Our day trip to Butare on Thursday [the 23rd] began with a museum visit. It was essentially African natural history plus some pre-colonial and colonial Rwandan culture. We had lunch at the best buffet we’ve eaten at yet [Rwandans are all about buffets] and met Jackson’s sister, Providence. We had long-anticipated soft serve at Inzozi Nziza, a women’s co-op started by the first Rwandan all-female drumming group and Brooklyn’s Blue Marble Ice Cream, then made the bumpy, dusty, 45-minute trip to Murambi.
The former technical school that stands now as the country’s most powerful genocide memorial is located on the very top of a tall, open hill. There are no trees, and we walked the empty expanse in silence, through the gate, passing a nearly-gone brick shell of a building. It was chilly, with wind, and every hill within earshot was totally quiet.
After a moment of silence at a mass grave, we headed to the back yard after reading a small sign informing us that the state of the grounds has not been changed since 1994.
The yard is full of dark brick buildings, clearly abandoned because our group was the only living, breathing population left on the planet as far as we were concerned. We were directed into the farthest building by our guide. They were classrooms, eight of them in a row, I think. We walked in.
The rooms smell like honey, not death, and I probably would have preferred to smell rot. Sweetness was so unexpected, and my gag reflex attempted multiple times to deal with the shock.
These rooms are filled with bodies, preserved in part by the heat created by the mass graves they were thrown into and in part as a result of the limestone deposits found all over the hill. Many are crushed flat, especially the children, others have holes in their skulls, missing limbs, mummified tissues pulling away from bones, and some mouths are held open and contorted in rigor mortis. There are no glass display cases at Murambi.
I walked to the back of every last room, feeling the importance of being faced by every person in every space, abandoning the safety of proximity to the open door. I remember noting that the hair, still patchy across some of the skulls, looked like steel wool. That thought made it harder to fathom that these people were once very much alive, so I tried to put it out of my head.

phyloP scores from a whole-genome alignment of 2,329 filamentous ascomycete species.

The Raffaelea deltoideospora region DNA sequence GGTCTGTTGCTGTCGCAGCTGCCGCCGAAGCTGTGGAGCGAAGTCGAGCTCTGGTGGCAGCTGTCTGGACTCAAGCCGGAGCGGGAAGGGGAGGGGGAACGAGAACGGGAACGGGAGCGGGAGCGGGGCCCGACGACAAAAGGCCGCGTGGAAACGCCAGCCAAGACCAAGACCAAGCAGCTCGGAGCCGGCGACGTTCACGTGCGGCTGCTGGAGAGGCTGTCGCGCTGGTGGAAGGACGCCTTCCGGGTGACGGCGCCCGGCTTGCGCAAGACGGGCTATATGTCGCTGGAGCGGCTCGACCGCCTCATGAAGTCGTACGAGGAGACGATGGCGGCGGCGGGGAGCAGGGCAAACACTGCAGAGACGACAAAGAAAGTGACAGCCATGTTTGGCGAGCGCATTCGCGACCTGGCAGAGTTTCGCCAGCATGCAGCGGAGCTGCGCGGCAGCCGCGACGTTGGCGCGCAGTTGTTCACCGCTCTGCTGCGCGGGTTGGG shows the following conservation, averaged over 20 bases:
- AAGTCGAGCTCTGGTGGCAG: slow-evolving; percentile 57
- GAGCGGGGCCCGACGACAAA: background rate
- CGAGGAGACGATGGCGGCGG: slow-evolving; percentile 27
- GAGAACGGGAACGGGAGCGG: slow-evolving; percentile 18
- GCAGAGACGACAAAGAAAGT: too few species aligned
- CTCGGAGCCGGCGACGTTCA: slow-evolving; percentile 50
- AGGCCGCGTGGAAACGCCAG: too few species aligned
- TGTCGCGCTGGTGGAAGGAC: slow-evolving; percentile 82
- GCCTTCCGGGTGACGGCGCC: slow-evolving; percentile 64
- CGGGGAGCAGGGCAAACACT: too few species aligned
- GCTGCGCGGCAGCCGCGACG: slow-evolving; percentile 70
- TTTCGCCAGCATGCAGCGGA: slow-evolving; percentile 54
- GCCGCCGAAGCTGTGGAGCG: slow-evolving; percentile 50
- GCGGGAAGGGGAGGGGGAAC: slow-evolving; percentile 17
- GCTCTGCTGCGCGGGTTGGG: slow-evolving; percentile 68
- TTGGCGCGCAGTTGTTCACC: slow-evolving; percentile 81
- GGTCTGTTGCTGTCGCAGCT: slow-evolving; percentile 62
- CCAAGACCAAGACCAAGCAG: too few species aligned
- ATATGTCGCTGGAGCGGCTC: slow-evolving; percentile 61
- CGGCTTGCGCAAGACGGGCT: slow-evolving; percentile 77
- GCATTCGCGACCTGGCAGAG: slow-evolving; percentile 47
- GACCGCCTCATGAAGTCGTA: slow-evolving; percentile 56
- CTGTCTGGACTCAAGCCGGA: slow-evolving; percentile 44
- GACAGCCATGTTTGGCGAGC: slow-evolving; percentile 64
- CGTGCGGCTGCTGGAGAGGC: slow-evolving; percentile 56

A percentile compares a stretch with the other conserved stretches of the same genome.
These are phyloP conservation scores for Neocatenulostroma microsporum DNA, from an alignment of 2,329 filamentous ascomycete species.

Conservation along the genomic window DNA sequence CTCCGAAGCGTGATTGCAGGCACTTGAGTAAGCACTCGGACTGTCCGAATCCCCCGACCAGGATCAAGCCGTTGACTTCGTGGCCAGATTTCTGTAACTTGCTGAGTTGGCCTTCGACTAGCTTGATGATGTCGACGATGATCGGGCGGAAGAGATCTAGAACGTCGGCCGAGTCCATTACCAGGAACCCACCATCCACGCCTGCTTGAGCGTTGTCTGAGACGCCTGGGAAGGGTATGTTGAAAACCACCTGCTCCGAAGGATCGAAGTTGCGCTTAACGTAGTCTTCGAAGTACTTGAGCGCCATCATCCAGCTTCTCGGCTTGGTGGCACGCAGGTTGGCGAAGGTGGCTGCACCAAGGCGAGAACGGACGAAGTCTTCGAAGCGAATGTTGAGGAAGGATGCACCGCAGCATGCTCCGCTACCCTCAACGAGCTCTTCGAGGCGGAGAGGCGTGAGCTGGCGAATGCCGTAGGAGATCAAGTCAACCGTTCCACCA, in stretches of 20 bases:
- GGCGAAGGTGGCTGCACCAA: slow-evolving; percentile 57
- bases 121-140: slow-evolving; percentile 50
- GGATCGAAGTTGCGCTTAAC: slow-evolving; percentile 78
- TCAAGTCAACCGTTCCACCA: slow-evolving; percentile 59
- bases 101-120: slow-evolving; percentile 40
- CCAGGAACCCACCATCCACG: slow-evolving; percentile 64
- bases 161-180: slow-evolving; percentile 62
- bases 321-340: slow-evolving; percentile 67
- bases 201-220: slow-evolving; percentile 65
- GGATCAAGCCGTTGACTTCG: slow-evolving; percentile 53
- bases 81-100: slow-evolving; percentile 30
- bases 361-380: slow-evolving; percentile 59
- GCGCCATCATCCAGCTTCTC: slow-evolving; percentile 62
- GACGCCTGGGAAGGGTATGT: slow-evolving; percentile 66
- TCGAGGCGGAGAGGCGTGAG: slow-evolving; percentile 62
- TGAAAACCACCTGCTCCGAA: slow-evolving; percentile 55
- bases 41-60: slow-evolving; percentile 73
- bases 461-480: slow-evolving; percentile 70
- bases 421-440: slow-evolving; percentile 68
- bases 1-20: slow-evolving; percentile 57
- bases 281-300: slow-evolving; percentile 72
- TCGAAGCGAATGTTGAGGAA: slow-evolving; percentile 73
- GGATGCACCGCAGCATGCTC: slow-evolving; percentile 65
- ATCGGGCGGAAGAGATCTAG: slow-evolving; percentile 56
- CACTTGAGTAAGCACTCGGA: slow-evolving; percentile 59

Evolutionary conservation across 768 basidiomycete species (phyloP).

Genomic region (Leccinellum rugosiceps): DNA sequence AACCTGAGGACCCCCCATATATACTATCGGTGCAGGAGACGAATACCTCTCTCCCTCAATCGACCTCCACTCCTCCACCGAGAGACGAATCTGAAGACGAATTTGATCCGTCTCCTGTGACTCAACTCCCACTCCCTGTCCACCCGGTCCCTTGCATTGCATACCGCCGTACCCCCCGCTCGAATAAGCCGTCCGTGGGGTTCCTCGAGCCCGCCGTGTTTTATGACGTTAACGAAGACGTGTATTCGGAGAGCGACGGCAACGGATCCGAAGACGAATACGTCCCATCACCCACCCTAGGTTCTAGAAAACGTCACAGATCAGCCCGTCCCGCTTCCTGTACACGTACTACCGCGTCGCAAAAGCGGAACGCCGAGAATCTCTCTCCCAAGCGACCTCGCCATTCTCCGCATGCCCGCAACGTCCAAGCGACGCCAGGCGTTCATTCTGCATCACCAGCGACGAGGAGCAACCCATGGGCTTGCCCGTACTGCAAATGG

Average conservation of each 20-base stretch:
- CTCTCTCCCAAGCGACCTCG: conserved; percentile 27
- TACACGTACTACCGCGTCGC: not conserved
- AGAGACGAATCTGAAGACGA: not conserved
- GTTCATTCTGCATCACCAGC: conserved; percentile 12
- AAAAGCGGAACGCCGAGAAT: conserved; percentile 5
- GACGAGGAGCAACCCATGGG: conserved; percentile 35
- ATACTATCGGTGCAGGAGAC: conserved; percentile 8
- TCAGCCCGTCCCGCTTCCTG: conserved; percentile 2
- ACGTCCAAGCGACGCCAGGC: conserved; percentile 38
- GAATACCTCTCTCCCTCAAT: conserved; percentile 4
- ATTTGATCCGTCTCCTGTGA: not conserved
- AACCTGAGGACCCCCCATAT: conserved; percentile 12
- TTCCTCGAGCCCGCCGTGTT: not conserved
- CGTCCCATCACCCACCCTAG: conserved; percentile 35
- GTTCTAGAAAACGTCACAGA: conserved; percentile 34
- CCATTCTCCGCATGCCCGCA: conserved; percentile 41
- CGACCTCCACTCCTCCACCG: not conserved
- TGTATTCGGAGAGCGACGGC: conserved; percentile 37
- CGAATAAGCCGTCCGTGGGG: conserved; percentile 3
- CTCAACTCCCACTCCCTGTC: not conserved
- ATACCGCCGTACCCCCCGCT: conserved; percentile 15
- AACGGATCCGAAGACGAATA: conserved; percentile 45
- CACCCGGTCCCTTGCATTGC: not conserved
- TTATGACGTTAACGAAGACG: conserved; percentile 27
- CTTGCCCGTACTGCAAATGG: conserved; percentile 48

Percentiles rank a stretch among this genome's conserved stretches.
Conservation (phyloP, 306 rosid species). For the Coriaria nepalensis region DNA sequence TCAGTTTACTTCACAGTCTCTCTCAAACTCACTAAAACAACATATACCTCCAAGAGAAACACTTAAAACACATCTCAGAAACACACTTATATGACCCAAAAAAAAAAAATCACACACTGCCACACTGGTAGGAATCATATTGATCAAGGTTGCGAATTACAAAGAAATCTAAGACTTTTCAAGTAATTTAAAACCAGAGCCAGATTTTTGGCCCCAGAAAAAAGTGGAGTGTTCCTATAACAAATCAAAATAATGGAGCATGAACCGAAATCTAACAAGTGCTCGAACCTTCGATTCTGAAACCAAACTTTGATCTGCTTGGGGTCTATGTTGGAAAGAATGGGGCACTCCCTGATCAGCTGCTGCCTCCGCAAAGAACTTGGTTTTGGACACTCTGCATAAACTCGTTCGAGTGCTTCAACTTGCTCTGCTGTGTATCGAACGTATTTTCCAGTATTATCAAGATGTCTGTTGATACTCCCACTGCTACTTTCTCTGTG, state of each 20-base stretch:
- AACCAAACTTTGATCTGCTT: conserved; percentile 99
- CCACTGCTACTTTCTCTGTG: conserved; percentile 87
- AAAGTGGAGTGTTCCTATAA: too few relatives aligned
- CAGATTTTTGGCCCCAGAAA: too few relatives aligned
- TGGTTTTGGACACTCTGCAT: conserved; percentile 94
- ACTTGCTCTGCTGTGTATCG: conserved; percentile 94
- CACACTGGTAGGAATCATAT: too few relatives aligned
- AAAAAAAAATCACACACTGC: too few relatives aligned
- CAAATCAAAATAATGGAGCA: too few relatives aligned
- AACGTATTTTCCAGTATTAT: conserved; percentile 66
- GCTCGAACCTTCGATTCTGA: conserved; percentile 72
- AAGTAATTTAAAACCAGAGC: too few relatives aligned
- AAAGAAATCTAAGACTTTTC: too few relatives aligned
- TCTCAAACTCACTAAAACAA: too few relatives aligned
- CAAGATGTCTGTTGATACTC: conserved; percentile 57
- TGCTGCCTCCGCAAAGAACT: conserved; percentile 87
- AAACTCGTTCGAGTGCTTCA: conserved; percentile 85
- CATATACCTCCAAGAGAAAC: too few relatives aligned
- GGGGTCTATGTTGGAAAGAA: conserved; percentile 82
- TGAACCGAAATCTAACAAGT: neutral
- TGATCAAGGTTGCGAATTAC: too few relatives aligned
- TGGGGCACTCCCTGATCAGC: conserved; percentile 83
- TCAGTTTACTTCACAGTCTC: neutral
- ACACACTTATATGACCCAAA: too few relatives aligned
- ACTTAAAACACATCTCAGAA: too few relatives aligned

In some rooms, bodies laid on their sides [or so broken that arms just twisted this way] there were fingers reaching into the walkway toward my skirt. One extended digit met mine, swinging at my side, and thanks to my God-damned OCD, I rubbed the side of my right pointer finger raw trying to get rid of the acute sense of exactly which nerves of my body felt the dead nothingness of the other.
After two narrow buildings, entering and exiting, twice crying with my face to the back wall, we were shown the place where the French flag stood during Operation Turquoise. More than 50,000 people died at Murambi because they were told it would be a safe place. Instead, between 3 and 11 a.m., with a weak but determined resistance having mounted and failed, they were slaughtered. Now we are brought there to remember and to be shown the place where French soldiers played volleyball during the massacre.
[I worry that there is similar complacency happening elsewhere, anywhere, where people with power stand by and ignore bodies being piled around them. I can’t imagine being able to stand it. Murambi is a horror movie.]